The Substance Abuse and Mental Health Services Administration defines nonmedical use of a drug as taking it without a prescription, specifically for the effect that the drug creates. A SAMHSA study showed that full-time college students between the ages of 18 and 22 who abused Adderall were incredibly more likely to use marijuana as compared to non-users or those who used Adderall with a prescription, a difference of 79.9 percent to 27.2 percent.
The study also showed that nearly 90 percent of students who recently used Adderall nonmedically had engaged in binge drinking in the past month, and more than half used alcohol heavily and regularly. Furthermore, these students were eight times more likely to use cocaine than those who didn’t use Adderall (28.9 vs. 3.6 percent), eight times more likely to use prescription tranquilizers nonmedically (24.5 vs. 3 percent), and five times more likely to abuse prescription painkillers (44.9 vs. 8.7 percent).
Alarmingly, another recent study shows the abuse of prescription drugs is not limited to college students but begins as early as the middle school years. The Office of National Drug Control Policy states that “among young people ages 12-17, prescription drugs have become the second most abused illegal drug, behind marijuana.” Proving that the danger lies not just in illegal highs, the study also found that almost all of the poisoning deaths from 1999-2004 were caused by these types of drugs as the death toll from those drugs rose from 12,186 in 1999 to 20,950 in 2004.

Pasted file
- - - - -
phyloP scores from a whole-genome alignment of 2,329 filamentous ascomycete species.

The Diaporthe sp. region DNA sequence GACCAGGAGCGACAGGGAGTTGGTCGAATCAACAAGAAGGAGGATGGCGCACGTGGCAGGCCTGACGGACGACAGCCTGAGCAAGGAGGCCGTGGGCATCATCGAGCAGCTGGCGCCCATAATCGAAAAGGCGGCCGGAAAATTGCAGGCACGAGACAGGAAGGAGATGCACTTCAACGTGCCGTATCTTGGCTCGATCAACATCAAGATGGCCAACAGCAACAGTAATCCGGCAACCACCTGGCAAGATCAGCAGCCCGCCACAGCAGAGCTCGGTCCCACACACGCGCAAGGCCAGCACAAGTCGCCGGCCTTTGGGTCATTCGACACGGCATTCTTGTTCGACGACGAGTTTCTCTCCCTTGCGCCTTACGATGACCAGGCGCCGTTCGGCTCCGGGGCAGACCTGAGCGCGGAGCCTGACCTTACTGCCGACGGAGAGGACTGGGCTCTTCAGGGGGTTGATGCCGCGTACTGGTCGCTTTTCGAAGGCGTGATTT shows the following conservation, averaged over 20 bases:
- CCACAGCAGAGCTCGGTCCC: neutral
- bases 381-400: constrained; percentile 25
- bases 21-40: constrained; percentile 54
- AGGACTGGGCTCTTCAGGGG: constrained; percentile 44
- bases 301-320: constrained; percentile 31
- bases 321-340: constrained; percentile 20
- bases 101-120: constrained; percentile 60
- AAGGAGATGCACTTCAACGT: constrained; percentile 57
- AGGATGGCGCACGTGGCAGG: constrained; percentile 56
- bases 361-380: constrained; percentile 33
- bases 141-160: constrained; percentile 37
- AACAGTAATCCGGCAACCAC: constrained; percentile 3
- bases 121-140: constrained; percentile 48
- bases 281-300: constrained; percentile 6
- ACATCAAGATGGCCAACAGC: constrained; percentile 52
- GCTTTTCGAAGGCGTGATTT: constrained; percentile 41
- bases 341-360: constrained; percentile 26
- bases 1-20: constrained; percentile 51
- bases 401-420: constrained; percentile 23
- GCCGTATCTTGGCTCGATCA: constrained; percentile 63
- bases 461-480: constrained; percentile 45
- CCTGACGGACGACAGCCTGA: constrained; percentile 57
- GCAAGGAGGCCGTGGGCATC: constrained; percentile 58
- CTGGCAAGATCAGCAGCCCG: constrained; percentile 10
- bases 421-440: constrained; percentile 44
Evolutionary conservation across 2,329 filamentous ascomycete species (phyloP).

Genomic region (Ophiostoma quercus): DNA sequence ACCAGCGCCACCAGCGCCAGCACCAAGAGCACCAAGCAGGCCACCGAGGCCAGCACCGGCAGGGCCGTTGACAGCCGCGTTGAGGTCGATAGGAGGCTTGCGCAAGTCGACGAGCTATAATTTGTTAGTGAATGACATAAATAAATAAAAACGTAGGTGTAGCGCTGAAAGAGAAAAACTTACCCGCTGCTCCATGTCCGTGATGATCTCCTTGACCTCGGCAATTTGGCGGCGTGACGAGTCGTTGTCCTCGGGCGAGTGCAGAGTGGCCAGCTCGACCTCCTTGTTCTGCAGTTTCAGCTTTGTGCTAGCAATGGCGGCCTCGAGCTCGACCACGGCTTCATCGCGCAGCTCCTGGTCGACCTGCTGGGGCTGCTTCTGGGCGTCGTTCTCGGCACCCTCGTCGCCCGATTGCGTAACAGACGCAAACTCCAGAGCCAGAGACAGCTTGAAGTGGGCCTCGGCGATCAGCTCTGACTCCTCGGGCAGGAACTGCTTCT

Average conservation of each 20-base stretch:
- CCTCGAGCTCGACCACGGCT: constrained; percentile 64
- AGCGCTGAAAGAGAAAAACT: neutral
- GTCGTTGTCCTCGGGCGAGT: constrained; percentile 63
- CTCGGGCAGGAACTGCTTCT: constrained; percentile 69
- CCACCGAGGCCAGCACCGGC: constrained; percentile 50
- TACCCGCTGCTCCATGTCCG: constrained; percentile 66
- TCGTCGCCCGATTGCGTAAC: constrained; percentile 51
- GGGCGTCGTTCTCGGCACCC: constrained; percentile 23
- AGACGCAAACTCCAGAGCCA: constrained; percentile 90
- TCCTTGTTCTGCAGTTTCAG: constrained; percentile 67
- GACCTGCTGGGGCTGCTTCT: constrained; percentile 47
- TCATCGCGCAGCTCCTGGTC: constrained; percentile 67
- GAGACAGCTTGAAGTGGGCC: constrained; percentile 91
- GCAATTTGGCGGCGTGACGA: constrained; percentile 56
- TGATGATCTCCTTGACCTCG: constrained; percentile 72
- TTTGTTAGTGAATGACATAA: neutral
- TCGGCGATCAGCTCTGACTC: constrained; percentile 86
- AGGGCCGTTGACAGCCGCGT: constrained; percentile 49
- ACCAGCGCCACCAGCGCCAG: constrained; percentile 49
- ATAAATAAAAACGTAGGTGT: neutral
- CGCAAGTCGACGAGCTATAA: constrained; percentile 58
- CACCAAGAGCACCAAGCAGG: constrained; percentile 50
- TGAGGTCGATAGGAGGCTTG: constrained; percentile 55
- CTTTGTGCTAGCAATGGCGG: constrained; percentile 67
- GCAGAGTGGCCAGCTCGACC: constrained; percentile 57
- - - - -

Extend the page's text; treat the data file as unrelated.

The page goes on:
Duvall believes she knows why people who would never think of taking illicit drugs sometimes end up abusing prescription drugs. “I think that there’s perhaps a perceived ‘safety’ in prescription drugs, as they’re more pure and unaltered versus a street drug that may be contaminated or ‘cut’ with something,” she said. “However, both carry the same risk of overdose or side effects that can be life threatening, like heart attacks with Adderall or Ritalin.”
Duvall has had patients with issues with drugs. She often hears first-hand accounts of abuse of alcohol, illegal drugs such as heroin, or even legal medications such as Xanax or pain medications. “It’s often the people I never would have expected to have an addiction,” she said.
Avoiding the addiction trap — and getting free
Duvall warns against the danger of just quitting “cold turkey,” however. “Addictions are often very serious, and going ‘cold turkey’ can be fatal in some cases,” she said. “What’s unfortunate is treatment is often not readily available or not covered by private insurance.”
Fairmont sophomore Shannon Brown takes prescription medications for pain from an old leg injury. “I only take about one a day,” she said. “But about twice a year or so, I’ll take more than that for injuries or something.”
Being familiar with these medications and their possible misuse, Brown makes sure she takes steps to avoid getting addicted. “It’s mostly the knowledge that they’re not there to be abused that helps,” she said. “When I can take the pain without using pills, I just stop taking them, even if I have half of the prescription left. I just take them back to the pharmacy to be recycled.”
Brown also has experienced the pressure to give out these medications to others.
“Usually, it’s just kind of sarcastic, something like, ‘Oh, hey, you’re taking Vicodin. Want to share?’” she said. But Brown doesn’t want to get her friends or herself in trouble, since the use or giving out of prescription drugs without a prescription is a felony. “It’s a nasty habit to get into, and I don’t want to get into that.”